What Avery Learned Not to Do for Construction Plans

Opening in 2015, Avery Brewing‘s Adam Avery was proud of finally having a “showpiece” brewery. Spending $90,000 on its first brewhouse in “the alley” — a mix of three buildings that pumped out beer for the brewery over more than 20 years — the new Avery location was at a cost of $30 million. Creating that brewery took a lot of failure on Avery’s part, meaning that Adam Avery said he learned a lot from previous buildouts at the former location.

“We already had an amalgamation of like three different building types,” he told Brewer in a recent interview. “We had pipes going everywhere … and retrofitted things. And we looked down that road, we looked at some buildings. Obviously, the cost of retrofitting those buildings would’ve been a lot less than building a new facility. But in the end, it would just be where we were before, a warehouse repurposed into a brewery instead of having a world-class brewing facility so we can make a world-class beer.”

Now, Avery believes that the first facility made great beer back in the alley, but the beer the Boulder, Colorado brewery now makes it so much better.

“It was about beer quality is what it came down to and making it in a super, super safe manner,” Avery said. “A brewery that is built to be clean is easier to keep clean.”

Avery said he knew how not to do something because “you can go to the alley and see what not to do.

“We were thinking about how to do the exact opposite. We were in that facility for 20 plus years. You know the inefficiencies, you know what you are going to get.”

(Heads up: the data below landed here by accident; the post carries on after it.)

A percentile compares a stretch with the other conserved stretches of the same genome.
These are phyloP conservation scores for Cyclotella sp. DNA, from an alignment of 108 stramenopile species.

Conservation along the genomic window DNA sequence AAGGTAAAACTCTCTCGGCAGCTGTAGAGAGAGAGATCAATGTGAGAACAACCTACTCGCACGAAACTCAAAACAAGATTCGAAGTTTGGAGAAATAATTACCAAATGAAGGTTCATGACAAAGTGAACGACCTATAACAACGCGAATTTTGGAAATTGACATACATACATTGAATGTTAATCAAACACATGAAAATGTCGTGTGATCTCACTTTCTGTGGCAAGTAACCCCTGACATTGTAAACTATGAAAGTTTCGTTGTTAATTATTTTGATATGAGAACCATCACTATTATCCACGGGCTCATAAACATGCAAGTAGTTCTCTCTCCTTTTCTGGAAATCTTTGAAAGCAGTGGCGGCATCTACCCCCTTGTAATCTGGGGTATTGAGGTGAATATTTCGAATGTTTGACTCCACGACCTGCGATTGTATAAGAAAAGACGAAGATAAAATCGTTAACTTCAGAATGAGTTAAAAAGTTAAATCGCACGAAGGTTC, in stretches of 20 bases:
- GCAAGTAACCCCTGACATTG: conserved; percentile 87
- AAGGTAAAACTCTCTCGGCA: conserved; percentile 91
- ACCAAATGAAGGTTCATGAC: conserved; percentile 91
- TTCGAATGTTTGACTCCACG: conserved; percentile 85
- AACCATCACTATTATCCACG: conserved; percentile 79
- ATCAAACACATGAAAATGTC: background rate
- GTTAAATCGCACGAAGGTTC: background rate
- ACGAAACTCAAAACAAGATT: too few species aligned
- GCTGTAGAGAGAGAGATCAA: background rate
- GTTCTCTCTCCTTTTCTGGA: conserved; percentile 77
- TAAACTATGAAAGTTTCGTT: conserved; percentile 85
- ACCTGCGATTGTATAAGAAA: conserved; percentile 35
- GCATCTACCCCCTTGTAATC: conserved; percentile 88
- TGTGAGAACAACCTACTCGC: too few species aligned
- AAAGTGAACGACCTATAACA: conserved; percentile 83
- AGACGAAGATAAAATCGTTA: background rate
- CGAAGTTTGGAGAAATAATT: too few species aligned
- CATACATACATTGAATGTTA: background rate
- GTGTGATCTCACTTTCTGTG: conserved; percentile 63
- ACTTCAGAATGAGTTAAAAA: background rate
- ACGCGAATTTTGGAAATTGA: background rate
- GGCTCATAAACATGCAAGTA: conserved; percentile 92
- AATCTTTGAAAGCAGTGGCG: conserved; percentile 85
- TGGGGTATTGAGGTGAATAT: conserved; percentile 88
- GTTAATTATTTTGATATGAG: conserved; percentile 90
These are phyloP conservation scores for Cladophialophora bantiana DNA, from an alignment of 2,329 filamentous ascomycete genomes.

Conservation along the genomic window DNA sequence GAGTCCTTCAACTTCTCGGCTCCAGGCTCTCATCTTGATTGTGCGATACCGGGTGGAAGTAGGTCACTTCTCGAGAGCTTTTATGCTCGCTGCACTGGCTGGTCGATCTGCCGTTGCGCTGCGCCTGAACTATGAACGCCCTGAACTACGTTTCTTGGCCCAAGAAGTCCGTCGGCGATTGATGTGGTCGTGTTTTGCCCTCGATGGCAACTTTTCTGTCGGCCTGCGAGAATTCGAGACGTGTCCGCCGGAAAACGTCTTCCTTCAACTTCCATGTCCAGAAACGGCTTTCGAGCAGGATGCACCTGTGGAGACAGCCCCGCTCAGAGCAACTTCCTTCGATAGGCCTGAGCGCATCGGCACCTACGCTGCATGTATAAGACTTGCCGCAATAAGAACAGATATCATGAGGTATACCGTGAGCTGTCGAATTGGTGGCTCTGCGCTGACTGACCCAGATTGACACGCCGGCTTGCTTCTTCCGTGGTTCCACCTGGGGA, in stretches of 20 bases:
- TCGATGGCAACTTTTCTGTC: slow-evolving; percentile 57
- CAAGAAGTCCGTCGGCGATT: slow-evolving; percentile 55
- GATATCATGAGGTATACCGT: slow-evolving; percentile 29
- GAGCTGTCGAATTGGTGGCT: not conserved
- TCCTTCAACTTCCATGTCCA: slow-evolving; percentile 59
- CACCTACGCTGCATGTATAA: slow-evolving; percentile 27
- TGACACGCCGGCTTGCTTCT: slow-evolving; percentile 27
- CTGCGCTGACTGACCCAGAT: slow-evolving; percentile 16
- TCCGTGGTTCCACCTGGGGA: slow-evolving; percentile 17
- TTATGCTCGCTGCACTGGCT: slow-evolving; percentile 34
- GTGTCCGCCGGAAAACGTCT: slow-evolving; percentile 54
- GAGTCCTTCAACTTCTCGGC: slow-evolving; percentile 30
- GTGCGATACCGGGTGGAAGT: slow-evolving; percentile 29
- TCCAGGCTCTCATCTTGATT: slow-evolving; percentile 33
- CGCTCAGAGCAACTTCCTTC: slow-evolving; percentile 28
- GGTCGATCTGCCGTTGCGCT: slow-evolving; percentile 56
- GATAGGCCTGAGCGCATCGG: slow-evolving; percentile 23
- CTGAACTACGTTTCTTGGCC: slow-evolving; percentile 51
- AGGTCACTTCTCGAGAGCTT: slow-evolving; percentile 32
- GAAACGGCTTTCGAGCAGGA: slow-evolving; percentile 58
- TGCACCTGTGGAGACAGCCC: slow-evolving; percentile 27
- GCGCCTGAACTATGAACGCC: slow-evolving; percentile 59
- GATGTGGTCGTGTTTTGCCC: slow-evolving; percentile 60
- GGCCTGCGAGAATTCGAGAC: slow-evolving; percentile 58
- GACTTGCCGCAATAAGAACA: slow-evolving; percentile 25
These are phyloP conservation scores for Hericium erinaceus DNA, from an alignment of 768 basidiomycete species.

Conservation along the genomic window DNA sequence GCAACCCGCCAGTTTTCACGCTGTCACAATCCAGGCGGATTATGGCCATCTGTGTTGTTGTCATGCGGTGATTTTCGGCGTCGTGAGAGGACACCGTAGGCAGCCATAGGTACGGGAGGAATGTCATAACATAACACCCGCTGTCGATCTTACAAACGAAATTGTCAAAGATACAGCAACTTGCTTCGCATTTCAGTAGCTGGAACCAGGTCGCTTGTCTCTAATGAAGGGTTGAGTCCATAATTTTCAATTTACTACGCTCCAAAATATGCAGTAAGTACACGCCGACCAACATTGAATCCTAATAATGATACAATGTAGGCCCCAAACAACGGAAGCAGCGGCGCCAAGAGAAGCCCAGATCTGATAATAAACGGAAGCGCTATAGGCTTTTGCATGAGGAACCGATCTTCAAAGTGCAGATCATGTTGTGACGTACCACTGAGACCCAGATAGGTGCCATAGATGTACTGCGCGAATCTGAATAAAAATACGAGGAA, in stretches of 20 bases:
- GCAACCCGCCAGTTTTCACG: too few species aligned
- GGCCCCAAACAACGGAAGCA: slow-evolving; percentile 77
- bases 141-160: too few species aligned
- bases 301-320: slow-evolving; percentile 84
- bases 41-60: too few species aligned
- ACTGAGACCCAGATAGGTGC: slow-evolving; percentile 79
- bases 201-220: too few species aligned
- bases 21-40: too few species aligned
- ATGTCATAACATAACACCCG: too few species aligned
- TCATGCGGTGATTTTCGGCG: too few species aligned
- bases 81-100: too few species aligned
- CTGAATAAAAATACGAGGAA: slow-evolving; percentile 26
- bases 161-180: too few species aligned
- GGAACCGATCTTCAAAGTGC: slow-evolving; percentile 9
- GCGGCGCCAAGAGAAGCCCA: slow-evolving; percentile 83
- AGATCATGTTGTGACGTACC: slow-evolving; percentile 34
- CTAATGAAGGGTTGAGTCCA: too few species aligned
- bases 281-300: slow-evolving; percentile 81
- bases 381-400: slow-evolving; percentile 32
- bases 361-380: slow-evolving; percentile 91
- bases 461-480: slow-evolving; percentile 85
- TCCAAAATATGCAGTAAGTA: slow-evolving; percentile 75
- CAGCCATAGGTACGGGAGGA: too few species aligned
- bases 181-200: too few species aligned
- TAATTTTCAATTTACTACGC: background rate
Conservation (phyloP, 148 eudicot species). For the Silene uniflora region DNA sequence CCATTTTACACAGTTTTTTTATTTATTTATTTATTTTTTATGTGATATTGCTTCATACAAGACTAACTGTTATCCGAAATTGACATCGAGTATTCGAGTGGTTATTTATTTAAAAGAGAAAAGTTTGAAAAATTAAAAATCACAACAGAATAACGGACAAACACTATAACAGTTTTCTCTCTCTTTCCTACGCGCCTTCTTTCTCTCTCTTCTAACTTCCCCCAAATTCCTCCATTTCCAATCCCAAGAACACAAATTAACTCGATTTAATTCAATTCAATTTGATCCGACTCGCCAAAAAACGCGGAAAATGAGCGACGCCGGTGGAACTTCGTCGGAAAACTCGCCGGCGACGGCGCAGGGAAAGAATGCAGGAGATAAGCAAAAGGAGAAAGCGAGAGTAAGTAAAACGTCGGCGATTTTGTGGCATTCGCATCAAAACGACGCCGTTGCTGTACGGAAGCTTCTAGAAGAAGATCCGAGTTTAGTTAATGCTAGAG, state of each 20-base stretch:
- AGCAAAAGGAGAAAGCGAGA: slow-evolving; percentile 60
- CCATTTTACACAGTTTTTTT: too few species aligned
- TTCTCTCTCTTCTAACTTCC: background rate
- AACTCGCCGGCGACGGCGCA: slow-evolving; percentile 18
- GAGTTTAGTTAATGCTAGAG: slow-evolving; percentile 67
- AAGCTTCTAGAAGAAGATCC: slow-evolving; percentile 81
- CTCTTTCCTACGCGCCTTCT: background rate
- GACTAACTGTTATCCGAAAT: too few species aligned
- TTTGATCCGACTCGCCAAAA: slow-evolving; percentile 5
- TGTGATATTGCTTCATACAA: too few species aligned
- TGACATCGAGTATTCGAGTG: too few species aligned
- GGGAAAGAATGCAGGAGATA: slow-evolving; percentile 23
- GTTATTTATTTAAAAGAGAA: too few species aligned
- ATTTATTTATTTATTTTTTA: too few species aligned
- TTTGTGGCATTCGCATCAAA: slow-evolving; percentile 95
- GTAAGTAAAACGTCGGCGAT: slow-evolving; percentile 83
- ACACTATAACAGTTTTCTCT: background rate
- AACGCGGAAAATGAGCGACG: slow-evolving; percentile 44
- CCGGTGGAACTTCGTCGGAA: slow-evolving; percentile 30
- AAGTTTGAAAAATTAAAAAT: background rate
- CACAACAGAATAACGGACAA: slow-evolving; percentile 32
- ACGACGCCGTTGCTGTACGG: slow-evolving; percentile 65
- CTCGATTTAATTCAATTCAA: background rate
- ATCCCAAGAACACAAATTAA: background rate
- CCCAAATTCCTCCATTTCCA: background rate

Where they came from became a checklist of what Avery wanted in the brewery.

“For me, a linear flow was key. There’s beer flowing from the one point in a linear fashion all the way to packaging and out the door,” he said. “A very, very simple thing.”

And planning for the future was key as well. Having the room to grow, if needed, was a component of the construction also.

“We were figuring out how to maximize that 5.6-acre footprint,” he said. “We know we have a gameplan for growth and how we grow out tank farms and how we add brewing vessels and such.

“I have smart guys that I work with that are my teammates.”

That group is a 6-10 person fold from different departments to talk about growth and how Avery as a company looks at facilities.

Avery didn’t get everything he dreamed of though.

“[You design] the building and then all the costs come in and you are like HOLY CRAP,” he said. “The building was much more grandiose in my mind in the way we originally intended the building. So we really kind of hacked things down to a smaller space. And in the end, I’m glad it happened that way.”

Putting dollars into equipment over other aspects was the first change

“If we had more building we might not have as big of a canning line, for instance, or even hiring some of the employees that we have now,” he said. “I really think we put in a lot of time to design and develop the building.”

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